Additionally, the roof and other body components like the wing mirrors, rear diffuser insert and boot-lip can also be optioned in carbonfibre.
The unpainted carbonfibre roof looks great with the classic racecar-inspired ‘double-bubble’ cut-out (like on the preceding M6 Coupe/Gran Coupe models), especially in contrast to the launch car’s Sunset Orange.
At the heart of the M850i thumps a newly developed 4.4-litre twin-turbo’d V8, which we’re told isn’t the same as the one in the M5, mated to the excellent 8spd auto. Also, the xDrive drivetrain on the M850i can’t be configured to run in pure rear-drive mode like the M xDrive system in the M5, but that might end up in the M8, so who knows…
However, the xDrive in the M850i is tuned to be a benign, rear-biased system that lets one safely exploit and put the car’s 530bhp and 750Nm to the ground to storming effect, but it’s not only good for the straights, because it’ll let the car gamely cling on to your cornering line as well, as we discovered around the Estoril circuit.
It seems a trend for BMW to showcase the performance abilities of its M Performance models on track, because we also enjoyed track time at The Thermal Club in the M760Li xDrive earlier in the year.
(Click HERE to read about the M760Li xDrive)
This isn’t something a brand would typically do if they weren’t confident of the car’s prowess, because the track exposes a lot of the flaws that wouldn’t otherwise surface on winding road/highway drives.
Clearly there’s a mission statement for M Performance models to be able to perform on-track, albeit not in the same raw, uncompromising vein as a full-fat M model, but credible enough nonetheless.
We like how you don’t feel the M850i’s size, because the Integral Active Steering rear-steer system has the effect of creating a ‘virtual short wheelbase’. It works by turning the rear wheels in an opposite direction (by up to 2.5º) to the front wheels at speeds of up to 72km/h in normal driving modes.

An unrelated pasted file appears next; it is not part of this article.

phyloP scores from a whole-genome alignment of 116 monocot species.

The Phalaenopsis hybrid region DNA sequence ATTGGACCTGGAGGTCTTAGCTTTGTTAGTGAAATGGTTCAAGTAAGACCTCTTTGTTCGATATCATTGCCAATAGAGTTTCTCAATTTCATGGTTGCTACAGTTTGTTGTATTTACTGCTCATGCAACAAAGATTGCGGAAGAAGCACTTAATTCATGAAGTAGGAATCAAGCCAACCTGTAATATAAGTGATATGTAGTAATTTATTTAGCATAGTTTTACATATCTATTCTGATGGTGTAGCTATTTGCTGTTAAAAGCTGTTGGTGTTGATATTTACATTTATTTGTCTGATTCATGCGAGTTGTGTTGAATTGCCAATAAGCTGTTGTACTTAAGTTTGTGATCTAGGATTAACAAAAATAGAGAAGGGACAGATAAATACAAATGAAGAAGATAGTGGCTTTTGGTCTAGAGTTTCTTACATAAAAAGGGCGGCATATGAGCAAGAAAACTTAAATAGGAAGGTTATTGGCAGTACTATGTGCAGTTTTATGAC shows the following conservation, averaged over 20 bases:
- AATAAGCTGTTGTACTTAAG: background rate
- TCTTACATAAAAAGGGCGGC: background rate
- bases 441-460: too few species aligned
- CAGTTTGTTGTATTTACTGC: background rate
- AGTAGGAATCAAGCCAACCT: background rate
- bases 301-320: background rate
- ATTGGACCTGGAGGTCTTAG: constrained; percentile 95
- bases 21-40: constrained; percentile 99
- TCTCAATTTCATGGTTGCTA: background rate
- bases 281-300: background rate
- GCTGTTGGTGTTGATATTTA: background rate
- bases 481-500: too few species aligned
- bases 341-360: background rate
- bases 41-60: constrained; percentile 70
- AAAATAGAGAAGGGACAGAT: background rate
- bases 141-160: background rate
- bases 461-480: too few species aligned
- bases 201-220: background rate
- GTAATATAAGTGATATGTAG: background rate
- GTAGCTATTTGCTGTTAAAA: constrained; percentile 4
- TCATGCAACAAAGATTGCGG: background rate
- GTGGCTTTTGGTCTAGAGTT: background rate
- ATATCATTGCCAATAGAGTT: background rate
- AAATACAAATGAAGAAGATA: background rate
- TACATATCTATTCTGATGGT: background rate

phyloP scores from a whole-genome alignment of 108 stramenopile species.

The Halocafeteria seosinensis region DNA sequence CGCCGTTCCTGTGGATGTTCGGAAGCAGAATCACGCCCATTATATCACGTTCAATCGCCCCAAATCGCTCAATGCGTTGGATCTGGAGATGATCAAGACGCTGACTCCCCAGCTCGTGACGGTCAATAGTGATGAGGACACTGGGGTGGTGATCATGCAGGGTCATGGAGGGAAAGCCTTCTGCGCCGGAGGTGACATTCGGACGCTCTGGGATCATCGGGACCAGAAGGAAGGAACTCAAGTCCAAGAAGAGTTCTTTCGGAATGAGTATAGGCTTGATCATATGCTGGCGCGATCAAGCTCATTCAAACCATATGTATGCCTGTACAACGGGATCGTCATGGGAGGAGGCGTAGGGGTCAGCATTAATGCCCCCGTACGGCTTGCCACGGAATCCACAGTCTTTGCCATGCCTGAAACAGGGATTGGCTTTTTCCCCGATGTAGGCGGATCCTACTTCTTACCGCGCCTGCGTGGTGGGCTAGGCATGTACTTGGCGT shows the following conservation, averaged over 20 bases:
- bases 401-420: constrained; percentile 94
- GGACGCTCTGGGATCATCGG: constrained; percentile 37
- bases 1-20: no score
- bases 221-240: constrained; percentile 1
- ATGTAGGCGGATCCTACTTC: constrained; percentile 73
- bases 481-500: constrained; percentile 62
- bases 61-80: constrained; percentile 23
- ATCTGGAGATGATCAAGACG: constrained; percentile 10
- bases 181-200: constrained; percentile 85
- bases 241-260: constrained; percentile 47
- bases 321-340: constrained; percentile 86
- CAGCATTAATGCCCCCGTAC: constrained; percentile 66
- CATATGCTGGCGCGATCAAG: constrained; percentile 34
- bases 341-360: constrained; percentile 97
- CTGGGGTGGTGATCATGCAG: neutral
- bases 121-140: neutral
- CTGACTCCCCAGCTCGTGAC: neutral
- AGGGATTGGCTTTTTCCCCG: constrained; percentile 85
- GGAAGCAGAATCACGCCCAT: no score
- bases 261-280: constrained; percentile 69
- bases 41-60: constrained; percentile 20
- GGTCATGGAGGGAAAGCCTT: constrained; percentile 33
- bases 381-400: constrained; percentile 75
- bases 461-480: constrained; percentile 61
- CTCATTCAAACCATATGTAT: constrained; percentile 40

However, in Sport or Sport+, this threshold increases to 88km/h to improve cornering agility at higher entry speeds, which makes for incisive turn-ins, because when the M850i cuts, it cuts deep for the kill.
Another coupe similar in spirit that we still enjoy is the Lexus LC 500, especially with its keenly honed chassis and a charismatic and very shouty nat-asp 5.0-litre V8. The LC 500’s engaging performance serves as strong reminder that this is the brand that brought the world the LFA, and demonstrates Lexus has not lost the sportscar plot.
(Click HERE to read about our time in the Lexus LC 500)
The M850i’s variable ratio steering becomes even more direct at higher speeds, and works seamlessly with the adaptive M suspension, active roll stabilisation and electronic differential in Sport+ to create a cold-blooded killer that won’t stop until each corner is dispatched… before moving on to the next.
One only needs to see, stop, steer and go (not necessarily in this order), and the M850i sorts out everything else in-between, with only the very deliberate attempt to unsettle the car slipping through its electronic defences.
Driven sensibly, it’ll get you in and around the track swiftly and surely, or any winding road of your choice for that matter, and you’ll never feel any worse for the wear or worn down and defeated... and I guess this is the whole point of heroes like the M850i.
Photos BMW / David Khoo
BMW M850i xDrive
Engine 4395cc, V8, twin-turbo
Transmission 8spd Steptronic auto
Top Speed 250km/h
Fuel Consumption 9.8l/100km